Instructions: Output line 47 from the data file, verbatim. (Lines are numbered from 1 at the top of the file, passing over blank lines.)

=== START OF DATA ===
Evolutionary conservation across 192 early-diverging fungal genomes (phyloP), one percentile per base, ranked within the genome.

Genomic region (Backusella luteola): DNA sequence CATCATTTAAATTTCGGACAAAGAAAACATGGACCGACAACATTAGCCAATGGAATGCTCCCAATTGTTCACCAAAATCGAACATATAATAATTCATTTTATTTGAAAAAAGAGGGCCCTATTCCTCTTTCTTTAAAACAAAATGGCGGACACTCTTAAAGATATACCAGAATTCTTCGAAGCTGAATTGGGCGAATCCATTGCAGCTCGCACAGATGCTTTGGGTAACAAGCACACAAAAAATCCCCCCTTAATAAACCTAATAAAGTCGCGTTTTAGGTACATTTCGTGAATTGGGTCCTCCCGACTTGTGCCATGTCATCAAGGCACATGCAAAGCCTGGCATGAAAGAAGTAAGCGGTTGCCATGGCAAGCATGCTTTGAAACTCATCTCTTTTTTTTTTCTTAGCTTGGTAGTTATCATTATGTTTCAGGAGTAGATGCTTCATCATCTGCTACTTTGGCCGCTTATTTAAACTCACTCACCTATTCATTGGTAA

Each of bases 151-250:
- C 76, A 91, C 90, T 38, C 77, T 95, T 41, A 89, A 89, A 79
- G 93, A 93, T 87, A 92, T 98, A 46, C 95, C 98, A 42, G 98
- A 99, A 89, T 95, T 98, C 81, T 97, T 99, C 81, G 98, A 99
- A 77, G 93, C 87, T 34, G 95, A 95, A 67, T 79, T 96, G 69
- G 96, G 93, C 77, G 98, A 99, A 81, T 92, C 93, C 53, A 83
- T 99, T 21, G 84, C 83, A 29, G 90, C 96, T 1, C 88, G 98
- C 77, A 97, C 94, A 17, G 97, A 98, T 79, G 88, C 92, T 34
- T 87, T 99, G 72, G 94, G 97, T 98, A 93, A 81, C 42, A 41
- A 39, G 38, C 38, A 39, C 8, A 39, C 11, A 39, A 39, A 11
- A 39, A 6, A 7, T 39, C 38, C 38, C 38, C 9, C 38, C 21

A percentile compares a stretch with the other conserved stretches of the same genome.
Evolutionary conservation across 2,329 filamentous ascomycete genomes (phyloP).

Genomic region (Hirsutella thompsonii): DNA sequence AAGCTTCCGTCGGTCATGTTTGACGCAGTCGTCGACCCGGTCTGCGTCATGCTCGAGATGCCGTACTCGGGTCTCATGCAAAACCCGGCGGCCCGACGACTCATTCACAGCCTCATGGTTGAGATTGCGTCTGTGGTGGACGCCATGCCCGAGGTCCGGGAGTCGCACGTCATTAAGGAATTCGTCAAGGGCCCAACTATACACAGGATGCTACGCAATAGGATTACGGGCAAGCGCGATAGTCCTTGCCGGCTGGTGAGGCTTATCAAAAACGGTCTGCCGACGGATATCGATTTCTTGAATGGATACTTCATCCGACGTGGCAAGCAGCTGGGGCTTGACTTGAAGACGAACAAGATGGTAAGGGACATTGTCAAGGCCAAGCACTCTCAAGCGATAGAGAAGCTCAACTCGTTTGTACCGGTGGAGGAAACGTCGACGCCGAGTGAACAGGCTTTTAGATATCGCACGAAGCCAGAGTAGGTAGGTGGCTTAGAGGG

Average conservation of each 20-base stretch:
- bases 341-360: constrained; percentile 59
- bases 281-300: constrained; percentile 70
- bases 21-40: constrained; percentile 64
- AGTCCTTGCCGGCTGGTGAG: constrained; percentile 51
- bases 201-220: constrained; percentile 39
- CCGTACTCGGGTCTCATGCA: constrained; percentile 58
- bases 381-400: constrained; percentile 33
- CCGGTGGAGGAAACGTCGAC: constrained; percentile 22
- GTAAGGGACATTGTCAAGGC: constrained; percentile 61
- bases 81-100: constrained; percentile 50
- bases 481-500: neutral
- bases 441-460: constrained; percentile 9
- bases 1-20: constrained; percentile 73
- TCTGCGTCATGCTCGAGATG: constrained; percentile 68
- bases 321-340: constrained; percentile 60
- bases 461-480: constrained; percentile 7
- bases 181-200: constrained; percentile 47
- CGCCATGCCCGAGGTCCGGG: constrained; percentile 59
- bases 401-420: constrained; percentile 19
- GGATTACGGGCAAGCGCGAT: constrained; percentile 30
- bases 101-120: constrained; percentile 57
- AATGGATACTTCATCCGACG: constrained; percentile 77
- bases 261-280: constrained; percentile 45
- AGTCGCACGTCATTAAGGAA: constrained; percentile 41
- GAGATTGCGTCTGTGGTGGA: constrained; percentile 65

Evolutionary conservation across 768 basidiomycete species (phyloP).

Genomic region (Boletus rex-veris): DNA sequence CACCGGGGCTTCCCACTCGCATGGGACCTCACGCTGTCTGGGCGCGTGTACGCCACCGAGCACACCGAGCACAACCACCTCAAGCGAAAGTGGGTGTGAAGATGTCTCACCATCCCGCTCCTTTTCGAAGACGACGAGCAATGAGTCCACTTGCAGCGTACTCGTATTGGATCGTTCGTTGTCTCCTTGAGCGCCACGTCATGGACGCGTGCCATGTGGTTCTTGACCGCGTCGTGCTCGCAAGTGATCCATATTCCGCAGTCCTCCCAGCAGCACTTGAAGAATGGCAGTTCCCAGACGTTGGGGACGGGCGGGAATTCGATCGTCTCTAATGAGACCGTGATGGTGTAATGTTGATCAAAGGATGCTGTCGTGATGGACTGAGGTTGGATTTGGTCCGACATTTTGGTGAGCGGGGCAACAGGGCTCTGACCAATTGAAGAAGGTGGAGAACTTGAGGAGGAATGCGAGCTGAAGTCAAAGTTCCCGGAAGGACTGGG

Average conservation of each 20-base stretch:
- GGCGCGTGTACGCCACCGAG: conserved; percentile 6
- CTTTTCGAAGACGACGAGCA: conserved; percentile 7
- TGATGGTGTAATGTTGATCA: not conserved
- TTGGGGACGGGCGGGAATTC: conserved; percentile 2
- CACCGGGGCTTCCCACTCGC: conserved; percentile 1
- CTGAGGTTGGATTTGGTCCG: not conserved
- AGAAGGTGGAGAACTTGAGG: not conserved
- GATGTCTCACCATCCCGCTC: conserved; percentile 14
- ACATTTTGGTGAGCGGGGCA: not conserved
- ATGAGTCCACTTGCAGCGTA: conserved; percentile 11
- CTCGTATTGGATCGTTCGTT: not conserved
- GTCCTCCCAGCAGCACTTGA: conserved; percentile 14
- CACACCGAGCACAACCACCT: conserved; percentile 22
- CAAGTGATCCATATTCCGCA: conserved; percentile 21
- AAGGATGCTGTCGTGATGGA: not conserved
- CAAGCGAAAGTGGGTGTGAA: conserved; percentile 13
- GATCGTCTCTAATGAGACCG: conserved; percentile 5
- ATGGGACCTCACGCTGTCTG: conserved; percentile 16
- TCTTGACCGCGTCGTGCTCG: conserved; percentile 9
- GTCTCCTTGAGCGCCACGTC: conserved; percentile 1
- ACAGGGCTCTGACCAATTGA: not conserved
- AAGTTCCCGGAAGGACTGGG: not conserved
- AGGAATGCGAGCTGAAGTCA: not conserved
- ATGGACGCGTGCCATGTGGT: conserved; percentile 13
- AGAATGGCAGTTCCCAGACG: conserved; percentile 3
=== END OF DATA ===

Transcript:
- CTTTTCGAAGACGACGAGCA: conserved; percentile 7